Kiki Smith: Sojourn

Elizabeth A. Sackler Center for Feminist Art, 4th Floor

In this exhibition, acclaimed artist Kiki Smith presents a unique, site-specific installation exploring ideas of creative inspiration and the cycle of life in relation to women artists. Kiki Smith: Sojourn draws on a variety of universal experiences, from the milestones of birth and death to quotidian experiences such as the daily chores of domestic life.

Art Exhibition previously on at Brooklyn Museum of Art in United States.
From Friday 12 February 2010 to Sunday 12 September 2010

Annunciation (detail) image Messenger III (detail) image Messenger III image Singer(detail) image Walking Puppet image Visitation of the Bird I image Coming Forth image Teaching image Open Coffin (on table) image

Published by Brooklyn Museum on Tuesday 06 April 2010.
Contact the publisher.

An important eighteenth-century silk needlework by a young woman named Prudence Punderson, The First, Second and Last Scene of Mortality (Collection of the Connecticut Historical Society), which provided original inspiration for Smith’s installation, is included in the exhibition. Punderson’s stark depiction of a woman’s journey from childhood to death in the years leading up to and immediately after the United States gained its independence intrigued Smith because rather than following the stereotypical rites of passage in a woman’s life of the period—marriage, family, and domestic life—this young woman chose to depict a life of the mind for her subject, presenting a woman engaged in creative work.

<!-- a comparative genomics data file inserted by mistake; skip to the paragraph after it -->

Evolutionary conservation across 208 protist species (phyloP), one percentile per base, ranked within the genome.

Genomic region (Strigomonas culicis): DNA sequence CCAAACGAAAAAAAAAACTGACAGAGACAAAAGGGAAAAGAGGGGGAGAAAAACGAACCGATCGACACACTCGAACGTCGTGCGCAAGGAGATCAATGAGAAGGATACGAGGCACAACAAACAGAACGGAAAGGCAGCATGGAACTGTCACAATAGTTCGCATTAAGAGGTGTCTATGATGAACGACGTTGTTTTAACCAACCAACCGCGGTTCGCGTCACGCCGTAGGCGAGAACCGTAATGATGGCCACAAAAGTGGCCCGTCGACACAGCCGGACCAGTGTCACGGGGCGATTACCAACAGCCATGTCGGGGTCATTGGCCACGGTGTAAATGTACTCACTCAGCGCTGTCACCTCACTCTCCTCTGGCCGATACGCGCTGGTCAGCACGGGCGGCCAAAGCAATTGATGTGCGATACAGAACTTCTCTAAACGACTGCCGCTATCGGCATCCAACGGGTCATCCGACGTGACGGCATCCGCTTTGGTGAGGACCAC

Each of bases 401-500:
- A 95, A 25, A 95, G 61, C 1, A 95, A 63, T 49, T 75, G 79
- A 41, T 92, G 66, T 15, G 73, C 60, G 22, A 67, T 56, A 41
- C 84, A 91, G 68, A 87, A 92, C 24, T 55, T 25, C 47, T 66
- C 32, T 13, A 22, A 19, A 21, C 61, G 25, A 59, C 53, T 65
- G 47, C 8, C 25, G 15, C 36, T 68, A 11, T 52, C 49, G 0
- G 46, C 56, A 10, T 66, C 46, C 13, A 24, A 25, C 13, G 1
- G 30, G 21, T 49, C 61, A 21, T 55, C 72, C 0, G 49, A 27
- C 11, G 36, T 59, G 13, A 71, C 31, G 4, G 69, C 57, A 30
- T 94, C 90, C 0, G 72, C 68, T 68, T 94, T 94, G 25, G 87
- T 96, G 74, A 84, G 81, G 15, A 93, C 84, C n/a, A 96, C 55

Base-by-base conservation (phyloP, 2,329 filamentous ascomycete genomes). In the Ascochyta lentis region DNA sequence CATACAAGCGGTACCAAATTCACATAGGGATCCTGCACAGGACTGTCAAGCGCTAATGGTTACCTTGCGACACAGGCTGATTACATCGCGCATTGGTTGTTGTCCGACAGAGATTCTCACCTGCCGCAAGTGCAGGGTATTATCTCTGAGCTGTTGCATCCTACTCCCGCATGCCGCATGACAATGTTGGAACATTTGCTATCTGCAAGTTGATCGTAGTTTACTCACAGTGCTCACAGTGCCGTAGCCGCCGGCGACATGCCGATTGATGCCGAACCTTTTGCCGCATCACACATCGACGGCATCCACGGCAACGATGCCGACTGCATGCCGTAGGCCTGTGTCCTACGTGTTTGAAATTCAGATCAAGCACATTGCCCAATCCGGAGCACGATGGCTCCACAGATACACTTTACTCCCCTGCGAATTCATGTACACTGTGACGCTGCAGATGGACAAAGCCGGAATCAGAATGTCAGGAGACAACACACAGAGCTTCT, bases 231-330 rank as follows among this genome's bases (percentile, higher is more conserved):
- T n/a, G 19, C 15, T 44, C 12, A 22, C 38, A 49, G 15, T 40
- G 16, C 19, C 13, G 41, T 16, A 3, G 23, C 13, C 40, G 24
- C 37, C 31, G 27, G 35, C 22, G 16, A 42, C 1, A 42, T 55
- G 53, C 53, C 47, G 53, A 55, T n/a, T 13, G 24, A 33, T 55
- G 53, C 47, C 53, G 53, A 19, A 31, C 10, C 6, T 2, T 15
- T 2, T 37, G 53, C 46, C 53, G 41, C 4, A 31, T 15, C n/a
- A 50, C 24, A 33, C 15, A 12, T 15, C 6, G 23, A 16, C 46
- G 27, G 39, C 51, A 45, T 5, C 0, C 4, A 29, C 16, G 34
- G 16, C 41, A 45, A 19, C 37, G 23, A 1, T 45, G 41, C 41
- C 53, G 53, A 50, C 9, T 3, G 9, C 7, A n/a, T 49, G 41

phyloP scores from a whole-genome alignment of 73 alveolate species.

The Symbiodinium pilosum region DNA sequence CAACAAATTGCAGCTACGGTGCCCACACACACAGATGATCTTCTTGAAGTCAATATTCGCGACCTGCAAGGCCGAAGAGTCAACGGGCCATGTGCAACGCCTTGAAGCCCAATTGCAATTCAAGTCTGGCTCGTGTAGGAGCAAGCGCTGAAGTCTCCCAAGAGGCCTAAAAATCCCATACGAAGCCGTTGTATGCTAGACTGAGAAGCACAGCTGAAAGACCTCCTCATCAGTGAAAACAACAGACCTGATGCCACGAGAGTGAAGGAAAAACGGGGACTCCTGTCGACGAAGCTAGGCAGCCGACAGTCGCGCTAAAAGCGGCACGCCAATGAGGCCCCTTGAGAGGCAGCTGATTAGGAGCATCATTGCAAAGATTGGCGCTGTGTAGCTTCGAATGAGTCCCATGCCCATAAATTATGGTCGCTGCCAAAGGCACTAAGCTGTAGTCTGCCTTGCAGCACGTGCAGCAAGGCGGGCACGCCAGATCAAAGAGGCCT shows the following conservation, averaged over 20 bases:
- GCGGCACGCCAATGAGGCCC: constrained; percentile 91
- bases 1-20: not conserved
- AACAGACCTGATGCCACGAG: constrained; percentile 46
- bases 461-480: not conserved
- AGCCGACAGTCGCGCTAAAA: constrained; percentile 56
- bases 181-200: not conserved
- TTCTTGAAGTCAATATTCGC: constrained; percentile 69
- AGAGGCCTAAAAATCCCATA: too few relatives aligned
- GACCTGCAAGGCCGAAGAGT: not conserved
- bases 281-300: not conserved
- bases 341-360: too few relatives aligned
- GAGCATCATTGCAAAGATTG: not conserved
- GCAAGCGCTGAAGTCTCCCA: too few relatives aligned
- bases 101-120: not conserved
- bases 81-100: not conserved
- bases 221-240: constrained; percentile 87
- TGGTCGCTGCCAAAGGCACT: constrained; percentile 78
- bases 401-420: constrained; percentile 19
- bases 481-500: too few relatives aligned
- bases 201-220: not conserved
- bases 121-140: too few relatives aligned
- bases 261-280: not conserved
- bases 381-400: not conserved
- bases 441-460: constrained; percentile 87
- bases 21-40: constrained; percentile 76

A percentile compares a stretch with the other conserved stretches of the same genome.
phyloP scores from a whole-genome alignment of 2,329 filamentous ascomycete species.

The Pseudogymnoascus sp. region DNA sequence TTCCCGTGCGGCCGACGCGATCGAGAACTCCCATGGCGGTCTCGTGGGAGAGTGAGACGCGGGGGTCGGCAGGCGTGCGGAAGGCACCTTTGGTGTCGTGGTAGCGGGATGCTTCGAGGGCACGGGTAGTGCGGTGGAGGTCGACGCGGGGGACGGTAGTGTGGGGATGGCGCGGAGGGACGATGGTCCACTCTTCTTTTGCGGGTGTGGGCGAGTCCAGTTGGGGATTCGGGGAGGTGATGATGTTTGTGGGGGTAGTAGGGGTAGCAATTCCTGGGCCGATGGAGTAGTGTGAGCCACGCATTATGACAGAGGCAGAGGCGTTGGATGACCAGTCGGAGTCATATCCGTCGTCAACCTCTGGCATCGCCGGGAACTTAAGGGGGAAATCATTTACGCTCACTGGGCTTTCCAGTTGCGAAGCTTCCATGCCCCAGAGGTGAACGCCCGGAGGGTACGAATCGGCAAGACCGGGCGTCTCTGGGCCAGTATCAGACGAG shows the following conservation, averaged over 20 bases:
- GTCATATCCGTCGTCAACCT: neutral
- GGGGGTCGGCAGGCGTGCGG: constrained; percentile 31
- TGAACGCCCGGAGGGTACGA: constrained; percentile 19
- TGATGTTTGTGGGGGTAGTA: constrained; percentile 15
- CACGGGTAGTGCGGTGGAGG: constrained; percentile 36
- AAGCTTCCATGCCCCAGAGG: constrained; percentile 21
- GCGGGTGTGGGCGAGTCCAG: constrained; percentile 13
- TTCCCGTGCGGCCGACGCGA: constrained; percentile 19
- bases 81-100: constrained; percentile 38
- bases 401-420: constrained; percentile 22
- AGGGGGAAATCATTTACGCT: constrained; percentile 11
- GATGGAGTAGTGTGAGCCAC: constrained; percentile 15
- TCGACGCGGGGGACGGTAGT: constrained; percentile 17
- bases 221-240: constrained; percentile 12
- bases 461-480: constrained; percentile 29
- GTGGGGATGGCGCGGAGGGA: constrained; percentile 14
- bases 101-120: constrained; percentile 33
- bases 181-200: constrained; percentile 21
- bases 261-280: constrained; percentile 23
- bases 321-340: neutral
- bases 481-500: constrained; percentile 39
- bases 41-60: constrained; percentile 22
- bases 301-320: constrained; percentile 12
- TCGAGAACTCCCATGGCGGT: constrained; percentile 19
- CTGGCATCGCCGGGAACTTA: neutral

In Sojourn, Smith, who is known for a psychologically acute, non-narrative approach to constructing installations, begins from the position of the adult female artist and cycles through a series of experiences and artistic genres that venture far beyond the autobiographical. Religion, mythology, and spirituality surface repeatedly throughout Smith’s work, and in this installation, the Annunciation is used as a metaphor for identifying the unknown and unexpected sources female artists draw upon for inspiration. Sojourn presents a variety of work by the artist in a range of media, including unique sculpture, cast objects, collage, drawing, and photography. To extend the conceptual relationships she will develop in the Sackler Center galleries, Smith will also incorporate two eighteenth-century period rooms in the Museum’s nearby Decorative Arts galleries into her project.

The exhibition at the Brooklyn Museum is the fourth site-specific installation of a long-term project by the artist that originated at Museum Haus Esters, Krefeld, Germany (March 16–August 24, 2008), before traveling to Kunsthalle Nürnberg (September 18–November 16, 2008) and Fundació Joan Miró, Barcelona (February 19–May 24, 2009).

This exhibition is organized by Catherine J. Morris, Curator of the Elizabeth A. Sackler Center for Feminist Art, Brooklyn Museum.